Create a new company to take on your business but with a different name and without the debt. If they can’t see that it is in their interest to come to a payment arrangement with you then leave them to play by their stupid rules and internal processes and shoot themselves in the foot. The parasite kills its host! Please note: this is only necessary if you do not reach an agreement with HRMC and they begin winding up proceedings. And remember, there are strict rules about winding companies up to remove debt and starting again, “phoenix companies”, as this is seen as fraudulent behaviour. If this is what you have done intentionally then you could be in pretty serious trouble. However, If you have moved your assets to a new company because you have exhausted all other avenues, including attempting to negotiate payment with a creditor that refused your payment plan, you are well within your rights, as a business owner, to exercise prudence, ring fence your problem and live to tell the tale.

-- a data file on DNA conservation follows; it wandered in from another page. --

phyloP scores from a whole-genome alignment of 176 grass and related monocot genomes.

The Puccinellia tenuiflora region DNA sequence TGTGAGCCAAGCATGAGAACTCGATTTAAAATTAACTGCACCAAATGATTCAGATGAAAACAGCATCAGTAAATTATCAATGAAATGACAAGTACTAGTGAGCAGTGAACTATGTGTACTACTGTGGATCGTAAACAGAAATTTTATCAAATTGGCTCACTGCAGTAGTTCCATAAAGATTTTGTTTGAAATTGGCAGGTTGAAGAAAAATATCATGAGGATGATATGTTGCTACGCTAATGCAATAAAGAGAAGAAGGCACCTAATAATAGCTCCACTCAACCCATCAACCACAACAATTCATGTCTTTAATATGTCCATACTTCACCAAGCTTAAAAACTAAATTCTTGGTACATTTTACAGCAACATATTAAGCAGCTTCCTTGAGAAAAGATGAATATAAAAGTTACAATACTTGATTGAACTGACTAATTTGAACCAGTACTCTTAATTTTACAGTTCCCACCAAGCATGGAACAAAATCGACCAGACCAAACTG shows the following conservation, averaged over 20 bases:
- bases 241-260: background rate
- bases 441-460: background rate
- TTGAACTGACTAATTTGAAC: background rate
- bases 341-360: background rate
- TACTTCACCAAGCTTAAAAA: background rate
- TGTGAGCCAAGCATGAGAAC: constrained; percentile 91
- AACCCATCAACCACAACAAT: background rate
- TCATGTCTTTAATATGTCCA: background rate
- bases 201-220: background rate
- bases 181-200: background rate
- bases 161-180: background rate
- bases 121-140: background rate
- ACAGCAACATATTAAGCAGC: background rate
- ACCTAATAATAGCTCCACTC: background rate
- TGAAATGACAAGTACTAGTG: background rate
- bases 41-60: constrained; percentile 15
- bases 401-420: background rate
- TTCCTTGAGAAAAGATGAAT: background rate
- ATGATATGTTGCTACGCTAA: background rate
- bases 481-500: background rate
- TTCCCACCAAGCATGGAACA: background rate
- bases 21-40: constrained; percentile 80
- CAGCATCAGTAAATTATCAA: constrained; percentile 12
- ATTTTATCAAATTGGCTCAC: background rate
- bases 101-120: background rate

Rangers FC offered a practical payment arrangement to HMRC but were forced into liquidation instead, even though this meant loss of money for the taxpayer – negligent or what?

The Wizard of Oz – do not be intimidated

The key is to know your rights and what you can do and take the available steps to deal with the bullies effectively, without losing any sleep or, more importantly, your business. By the way, this need not to cost you a single penny in, so-called, ‘professional’ fees and it shouldn’t take up much of your time either. We believe that it is your moral obligation, as a business leader, to defend your business from heartless bullies. You also owe it to your customers, suppliers and team members to fight for your business and live to tell the tale.

HMRC is like the wizard in the Wizard of Oz. All booming and scary in their communications and their propaganda but behind the scenes lies a different story. Their inept management has created a culture of bunch of brainwashed, cake eating, corduroy wearing envelope stuffers who can barely be arsed to answer the phone when it rings, or so we have been told by people who have been inside and seen it with their own eyes. Does that conjure up a scary picture? No, it is a sad and sorry story of bad management and leadership failure – on a grand scale.